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Julia

Alone in the Mansions – A MoM 2nd edition review (minimal spoilers)

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(cross-posting from BGG. Original article here)

 

I’ve always loved haunted mansions and stories about detective investigating the supernatural sphere, so that when the first edition of Mansions was made available back in 2011, it was an immediate purchase for me. This was the beginning of an incredibly troubled relationship: for how much I was in love with the idea behind the game, I couldn’t really love the game due to its extremely flawed nature: setup was incredibly long and difficult (a wrong seeding of the initial cards could have meant a scenario unplayable after a certain point); the stories often had sinchronicity issues among different elements (event deck and clues discovered, for example) in case investigators were too slow or too quick at advancing in the mansion; and balance was terrible, with a Keeper playing to win being able to bring home victory in a really high number of cases. And finally (possibly the real deal breker for me) there was a point in the game where the Keeper’s objective was revealed and victory conditions for both sides were made evident, even if investigators didn’t have gathered enough intel to actually know the solution of the case, creating loopholes that no good game should have left open. During the years, FFG put a lot of efforts into fixing some of these issues, and a couple of products they released at a later time (mostly Call of the Wild and the PoD exp The Laboratory) were able to grant an interesting game experience; still, it was not enough to save the game from the incoming extinction.
In some sort of way, it was logic that they would have returned to the game, creating something new that could deliver a different, flawless experience. Now such a product is finally available, a 2nd edition of the game that implements something completely unexpected: it’s not any longer a game pitting a Keeper against a group of Investigators, but it’s a fully coop game run by an app.


Why an app?

When I first met 2nd edition and discovered that the game would have been run by an app, I was extremely disappointed. An app in a boardgame simply didn’t sound right to me. At that moment I had played only 1 boardgame running with an app, and that game was XCOM: The Board Game. I kinda liked it, but it was a real time sci-fi game so that having an app seemed thematically consistent. But an app for an atmospheric game in a bewitched manor? The two games were just on the opposite sides of the spectrum. Still, it was not something I could change, and while playing the game I realised what they actually had achieved with bringing an app to Mansions. First of all, the setup time drops to (almost) zero: 5 minutes to setup a couple of decks, select the investigators, and you are ready to go. No more hours spent seeding items on the whole mansion, no more risks of errors making the game unplayable, and no more “I’ll show you the whole map of the house right now”. The house is now built around you as you play the game.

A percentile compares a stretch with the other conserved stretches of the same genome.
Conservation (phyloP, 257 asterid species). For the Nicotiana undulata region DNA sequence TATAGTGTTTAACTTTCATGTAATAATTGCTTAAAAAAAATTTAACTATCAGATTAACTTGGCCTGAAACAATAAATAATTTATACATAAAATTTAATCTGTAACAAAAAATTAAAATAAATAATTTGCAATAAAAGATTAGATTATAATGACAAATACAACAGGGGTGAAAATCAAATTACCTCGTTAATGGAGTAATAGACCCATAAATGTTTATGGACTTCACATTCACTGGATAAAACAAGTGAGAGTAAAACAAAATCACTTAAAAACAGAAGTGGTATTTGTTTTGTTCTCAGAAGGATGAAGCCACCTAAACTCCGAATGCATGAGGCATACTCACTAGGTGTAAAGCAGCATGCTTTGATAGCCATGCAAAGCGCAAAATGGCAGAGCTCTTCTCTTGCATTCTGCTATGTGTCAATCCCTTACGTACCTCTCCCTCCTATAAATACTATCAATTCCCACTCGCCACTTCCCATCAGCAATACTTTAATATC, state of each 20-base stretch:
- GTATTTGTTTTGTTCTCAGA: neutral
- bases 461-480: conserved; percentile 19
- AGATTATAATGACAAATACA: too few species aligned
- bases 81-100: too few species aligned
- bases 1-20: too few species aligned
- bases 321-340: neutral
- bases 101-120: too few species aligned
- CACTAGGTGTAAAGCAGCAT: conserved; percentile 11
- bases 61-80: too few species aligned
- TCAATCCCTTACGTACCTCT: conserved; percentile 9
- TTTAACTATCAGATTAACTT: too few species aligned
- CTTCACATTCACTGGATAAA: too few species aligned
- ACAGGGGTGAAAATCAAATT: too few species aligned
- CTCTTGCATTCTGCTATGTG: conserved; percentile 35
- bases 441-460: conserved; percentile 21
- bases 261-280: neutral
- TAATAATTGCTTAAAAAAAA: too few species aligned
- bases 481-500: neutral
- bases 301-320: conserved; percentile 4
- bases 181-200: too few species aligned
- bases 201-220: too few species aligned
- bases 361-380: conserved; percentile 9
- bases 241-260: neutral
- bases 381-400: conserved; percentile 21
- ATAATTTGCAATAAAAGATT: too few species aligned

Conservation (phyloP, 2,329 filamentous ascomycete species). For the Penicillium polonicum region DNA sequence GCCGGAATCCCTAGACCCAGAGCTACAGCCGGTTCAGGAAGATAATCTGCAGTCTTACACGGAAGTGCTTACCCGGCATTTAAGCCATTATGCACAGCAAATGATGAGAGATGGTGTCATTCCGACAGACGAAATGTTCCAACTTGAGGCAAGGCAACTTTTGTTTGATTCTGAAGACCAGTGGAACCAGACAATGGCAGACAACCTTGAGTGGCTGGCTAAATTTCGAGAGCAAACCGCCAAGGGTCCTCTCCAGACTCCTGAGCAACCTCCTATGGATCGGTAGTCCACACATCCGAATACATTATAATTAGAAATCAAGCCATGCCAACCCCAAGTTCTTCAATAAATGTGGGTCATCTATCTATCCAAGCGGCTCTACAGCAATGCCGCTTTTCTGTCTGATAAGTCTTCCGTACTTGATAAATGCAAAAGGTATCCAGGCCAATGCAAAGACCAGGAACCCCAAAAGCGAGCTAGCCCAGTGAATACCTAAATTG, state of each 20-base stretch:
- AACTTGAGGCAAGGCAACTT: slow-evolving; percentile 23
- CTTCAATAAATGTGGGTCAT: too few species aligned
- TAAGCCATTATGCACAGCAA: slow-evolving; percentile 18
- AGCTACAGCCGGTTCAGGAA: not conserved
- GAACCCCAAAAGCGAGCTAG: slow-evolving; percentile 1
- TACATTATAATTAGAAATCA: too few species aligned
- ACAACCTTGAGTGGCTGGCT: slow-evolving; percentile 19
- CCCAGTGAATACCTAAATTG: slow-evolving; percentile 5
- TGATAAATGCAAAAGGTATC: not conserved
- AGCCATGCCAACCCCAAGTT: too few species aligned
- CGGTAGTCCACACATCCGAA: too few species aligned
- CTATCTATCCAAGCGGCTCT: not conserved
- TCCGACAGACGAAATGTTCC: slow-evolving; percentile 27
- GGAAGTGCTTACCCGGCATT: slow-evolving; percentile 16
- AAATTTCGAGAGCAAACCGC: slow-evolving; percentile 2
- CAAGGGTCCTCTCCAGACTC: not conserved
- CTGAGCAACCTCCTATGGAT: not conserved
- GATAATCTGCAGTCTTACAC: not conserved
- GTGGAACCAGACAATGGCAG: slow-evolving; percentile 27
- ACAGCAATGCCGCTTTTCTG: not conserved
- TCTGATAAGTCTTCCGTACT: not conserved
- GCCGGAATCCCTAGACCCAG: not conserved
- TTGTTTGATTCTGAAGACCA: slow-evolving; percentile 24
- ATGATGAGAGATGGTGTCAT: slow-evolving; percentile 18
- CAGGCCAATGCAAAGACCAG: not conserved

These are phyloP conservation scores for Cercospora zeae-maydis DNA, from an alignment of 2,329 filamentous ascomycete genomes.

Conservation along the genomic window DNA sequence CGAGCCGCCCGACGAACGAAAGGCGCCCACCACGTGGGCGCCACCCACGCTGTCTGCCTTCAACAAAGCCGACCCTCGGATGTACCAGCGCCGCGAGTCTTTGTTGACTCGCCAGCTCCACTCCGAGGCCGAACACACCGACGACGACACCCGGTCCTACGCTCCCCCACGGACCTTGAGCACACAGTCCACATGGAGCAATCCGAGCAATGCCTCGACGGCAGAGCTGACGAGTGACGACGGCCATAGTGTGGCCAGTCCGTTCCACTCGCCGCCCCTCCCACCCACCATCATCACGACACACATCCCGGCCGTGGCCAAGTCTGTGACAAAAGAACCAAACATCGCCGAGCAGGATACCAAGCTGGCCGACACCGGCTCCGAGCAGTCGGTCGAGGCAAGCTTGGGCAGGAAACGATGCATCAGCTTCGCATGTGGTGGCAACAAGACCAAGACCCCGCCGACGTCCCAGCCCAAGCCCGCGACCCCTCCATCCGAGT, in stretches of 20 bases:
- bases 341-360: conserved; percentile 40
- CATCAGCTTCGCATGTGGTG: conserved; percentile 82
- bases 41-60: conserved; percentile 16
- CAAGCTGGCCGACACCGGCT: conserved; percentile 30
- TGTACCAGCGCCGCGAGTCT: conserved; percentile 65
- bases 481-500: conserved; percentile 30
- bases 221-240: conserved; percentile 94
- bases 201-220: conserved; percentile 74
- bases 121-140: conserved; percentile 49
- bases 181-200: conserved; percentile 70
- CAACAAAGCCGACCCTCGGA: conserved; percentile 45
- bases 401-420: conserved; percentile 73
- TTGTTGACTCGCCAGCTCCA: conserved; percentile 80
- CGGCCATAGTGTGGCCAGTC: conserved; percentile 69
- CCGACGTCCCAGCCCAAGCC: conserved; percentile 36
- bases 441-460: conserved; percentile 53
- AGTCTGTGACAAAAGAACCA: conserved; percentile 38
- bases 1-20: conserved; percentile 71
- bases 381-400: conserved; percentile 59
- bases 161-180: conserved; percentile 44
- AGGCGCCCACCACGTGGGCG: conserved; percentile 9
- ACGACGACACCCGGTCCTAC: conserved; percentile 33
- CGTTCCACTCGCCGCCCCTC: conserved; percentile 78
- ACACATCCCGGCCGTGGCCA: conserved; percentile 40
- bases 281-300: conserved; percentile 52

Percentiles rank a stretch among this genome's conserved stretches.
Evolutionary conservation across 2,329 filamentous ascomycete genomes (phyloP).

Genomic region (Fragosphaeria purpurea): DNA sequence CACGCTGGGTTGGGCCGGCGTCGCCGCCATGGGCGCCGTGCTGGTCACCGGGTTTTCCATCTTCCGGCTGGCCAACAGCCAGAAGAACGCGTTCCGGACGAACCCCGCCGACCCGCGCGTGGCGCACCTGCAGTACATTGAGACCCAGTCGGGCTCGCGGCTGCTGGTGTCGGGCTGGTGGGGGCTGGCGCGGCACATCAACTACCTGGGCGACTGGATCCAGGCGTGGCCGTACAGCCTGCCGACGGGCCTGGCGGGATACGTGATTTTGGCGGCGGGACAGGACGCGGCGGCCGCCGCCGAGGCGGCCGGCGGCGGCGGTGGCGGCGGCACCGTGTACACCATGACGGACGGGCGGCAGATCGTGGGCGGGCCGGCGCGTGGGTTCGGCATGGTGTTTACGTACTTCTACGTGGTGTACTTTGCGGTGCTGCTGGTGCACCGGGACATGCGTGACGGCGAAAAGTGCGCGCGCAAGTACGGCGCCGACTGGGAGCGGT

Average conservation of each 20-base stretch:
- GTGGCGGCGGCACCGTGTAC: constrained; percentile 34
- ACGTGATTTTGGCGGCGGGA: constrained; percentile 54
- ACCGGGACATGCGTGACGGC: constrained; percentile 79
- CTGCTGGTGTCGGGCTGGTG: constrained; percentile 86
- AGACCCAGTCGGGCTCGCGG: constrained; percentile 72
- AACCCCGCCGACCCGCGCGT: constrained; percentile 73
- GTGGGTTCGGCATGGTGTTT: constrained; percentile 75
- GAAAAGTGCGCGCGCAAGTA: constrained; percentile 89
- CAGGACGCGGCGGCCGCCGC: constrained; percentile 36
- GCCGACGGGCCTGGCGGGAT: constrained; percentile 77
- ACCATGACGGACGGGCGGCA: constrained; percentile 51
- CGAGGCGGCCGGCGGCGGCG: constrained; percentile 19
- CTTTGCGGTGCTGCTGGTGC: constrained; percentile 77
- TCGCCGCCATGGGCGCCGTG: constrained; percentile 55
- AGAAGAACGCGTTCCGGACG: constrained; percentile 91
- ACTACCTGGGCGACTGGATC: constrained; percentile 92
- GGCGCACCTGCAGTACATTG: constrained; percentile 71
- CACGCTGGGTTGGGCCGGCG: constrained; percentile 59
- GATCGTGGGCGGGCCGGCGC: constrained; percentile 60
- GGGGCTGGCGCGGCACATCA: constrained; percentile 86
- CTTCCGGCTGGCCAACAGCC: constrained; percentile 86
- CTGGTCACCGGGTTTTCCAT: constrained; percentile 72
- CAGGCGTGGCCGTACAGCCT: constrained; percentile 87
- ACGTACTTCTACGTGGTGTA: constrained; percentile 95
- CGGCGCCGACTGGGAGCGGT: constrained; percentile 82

Then, the app allows the adventure to be different every time you play it. First of all because the seeding of the objects every time is different: going to the Lounge to search that library for information means you can find a spell; and on your next attempt at the adventure you can find soemthing different. A Silver Key, for example, or an Ancient Medical Text that could come in handy at a later moment of the adventure. But it’s not only the seeding of items: some of the core set adventures come with entirely different maps. And other elements in the game can be different from time to time (some pattern in monster movement, for example; but I won’t spoil the secrets of the game in this review so that everyone can enjoy all the nuances of the game). Furthermore, the app allows investigators to have guided conversations with NPCs (and most of the time you won’t be able to explore all the options dialogues with NPCs offer in one single playthrough, being a lot of questions mutually exclusive), and there are sidequests entwined in the main plot, and a lot of Easter eggs hidden here and there, with references to HPL’s lore but also “hiding” some surprises for the keenest investigators. As for the stories… the different objectives that were present in 1st edition are now gone, but stories in 2nd edition have different endings according to investigators obtaining some key information and achieving specific tasks: in this way, the finale may differ a lot according to your actions, and they are not always “good” for the investigators, meaning that you can clearly lose the game, but meaning also every story has a “neutral” ending, where in some way you survive, but the case, for many reasons, can’t be considered a full success.

 

The app allows then to customize the scenarios in a very simple yet effective way: the collection manager screen allows you to enter which MoM 2nd edition (and 1st edition) products are present in your collection. By switching on and off the different products, you’ll vary the composition of the investigator pool, of the monster cup and of the tiles available to generate the maps. In this way, threats you’ll be asked to face in every scenario will be different and the layout of the mansion could be modified as well.